Hepatocyte Transplantation and the Differentiation Fate of Host Oval Cells in Acute Severe Hepatic Injury
Abstract:Oval cells and hepatocytes rarely proliferate simultaneously. This study aimed to determine the impacts of hepatocyte transplantation on the response and fate of oval cells that are activated to proliferate in acute severe hepatic injury. Retrorsine + D-galactosamine (R+D-gal) treatment was used to induce acute hepatic injury and to elicit extensive activation of oval cells in male dipeptidyl peptidase IV-deficient F344 rats. These rats were then randomized to receive wild-type hepatocyte transplantation or vehicle intraportally. The kinetics of oval cell response and their differentiation fate were analyzed. Results showed that oval cells were activated early and differentiated into hepatocytes in R+D-gal-treated rats without hepatocyte transplantation. With hepatocyte transplantation, the oval cells were recruited later and continued to proliferate in parallel with the massive proliferation of transplanted hepatocytes. They formed ductules and differentiated into biliary cells. When hepatocytes were transplanted at the day when oval cells were at their peak response, the numerous activated oval cells ceased to differentiate into hepatocytes and remained in ductular form. The ductular oval cells were capable of differentiating into hepatocytes again when the donor hepatocytes were inhibited to proliferate. We conclude that hepatocyte transplantation changes the mechanism of liver reconstitution and affects the differentiation fate of host oval cells in acute severe hepatic injury.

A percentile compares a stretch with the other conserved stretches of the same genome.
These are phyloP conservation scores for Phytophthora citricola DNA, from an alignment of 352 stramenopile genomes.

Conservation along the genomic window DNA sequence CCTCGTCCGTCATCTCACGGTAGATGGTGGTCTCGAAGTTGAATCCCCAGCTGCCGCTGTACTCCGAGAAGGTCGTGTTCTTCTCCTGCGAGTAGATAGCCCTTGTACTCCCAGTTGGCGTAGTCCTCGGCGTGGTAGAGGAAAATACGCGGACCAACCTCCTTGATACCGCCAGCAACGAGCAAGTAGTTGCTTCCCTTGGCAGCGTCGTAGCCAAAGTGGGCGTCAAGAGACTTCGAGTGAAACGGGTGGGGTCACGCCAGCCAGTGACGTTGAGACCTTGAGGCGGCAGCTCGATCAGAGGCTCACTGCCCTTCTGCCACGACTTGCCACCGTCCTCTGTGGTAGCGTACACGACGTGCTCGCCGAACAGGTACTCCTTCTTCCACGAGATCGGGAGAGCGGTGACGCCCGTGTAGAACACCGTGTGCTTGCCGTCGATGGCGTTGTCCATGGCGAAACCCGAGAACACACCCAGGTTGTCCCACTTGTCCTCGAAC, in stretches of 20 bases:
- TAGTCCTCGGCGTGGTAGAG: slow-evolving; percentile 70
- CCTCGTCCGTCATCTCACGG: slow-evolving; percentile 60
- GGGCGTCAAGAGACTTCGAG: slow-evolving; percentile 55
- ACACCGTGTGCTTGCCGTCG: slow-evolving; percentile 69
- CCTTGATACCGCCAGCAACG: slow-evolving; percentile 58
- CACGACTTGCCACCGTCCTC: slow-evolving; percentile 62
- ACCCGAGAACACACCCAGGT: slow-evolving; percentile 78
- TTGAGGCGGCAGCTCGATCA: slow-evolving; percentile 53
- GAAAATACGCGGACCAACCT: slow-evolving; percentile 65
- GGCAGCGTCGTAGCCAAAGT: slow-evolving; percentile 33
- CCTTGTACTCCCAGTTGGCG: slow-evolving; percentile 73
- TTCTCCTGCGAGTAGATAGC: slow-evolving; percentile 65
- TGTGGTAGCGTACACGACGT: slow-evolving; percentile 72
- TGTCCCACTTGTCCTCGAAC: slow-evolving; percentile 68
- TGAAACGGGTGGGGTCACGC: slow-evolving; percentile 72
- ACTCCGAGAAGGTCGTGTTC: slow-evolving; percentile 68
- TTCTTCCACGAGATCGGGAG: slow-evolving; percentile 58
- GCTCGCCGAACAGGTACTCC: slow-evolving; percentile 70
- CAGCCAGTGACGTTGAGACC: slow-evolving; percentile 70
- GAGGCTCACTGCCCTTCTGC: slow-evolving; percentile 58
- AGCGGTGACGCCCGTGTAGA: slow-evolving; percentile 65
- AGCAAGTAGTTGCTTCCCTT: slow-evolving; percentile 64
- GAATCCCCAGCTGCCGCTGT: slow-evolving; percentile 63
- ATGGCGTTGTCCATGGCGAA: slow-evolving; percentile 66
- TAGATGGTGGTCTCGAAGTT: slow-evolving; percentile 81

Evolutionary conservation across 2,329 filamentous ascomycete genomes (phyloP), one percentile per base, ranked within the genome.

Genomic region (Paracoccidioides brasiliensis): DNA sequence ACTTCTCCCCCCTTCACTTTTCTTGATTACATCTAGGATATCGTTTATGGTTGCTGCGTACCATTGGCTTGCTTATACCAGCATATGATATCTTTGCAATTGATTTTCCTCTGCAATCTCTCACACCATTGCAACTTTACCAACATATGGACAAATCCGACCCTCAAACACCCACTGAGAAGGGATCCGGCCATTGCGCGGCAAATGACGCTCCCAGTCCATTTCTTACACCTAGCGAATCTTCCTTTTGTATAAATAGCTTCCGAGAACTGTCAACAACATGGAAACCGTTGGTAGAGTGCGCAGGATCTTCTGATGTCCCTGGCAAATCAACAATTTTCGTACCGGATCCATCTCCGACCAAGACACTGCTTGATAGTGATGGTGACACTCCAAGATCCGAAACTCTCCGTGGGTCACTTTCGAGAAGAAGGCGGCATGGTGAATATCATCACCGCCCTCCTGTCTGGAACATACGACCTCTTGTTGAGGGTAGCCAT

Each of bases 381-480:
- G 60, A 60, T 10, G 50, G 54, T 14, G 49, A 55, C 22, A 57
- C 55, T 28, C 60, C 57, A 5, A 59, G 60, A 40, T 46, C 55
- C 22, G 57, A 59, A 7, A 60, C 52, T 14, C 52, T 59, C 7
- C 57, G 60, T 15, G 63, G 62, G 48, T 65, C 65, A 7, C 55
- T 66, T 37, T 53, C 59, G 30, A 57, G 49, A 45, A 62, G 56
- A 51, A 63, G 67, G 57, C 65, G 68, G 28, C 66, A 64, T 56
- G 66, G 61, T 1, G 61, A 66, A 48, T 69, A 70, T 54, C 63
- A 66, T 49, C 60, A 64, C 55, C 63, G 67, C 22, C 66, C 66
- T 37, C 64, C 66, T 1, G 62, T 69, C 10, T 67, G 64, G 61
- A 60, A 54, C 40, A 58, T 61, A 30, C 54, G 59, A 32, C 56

Document Type: Research Article
Publication date: February 1, 2010
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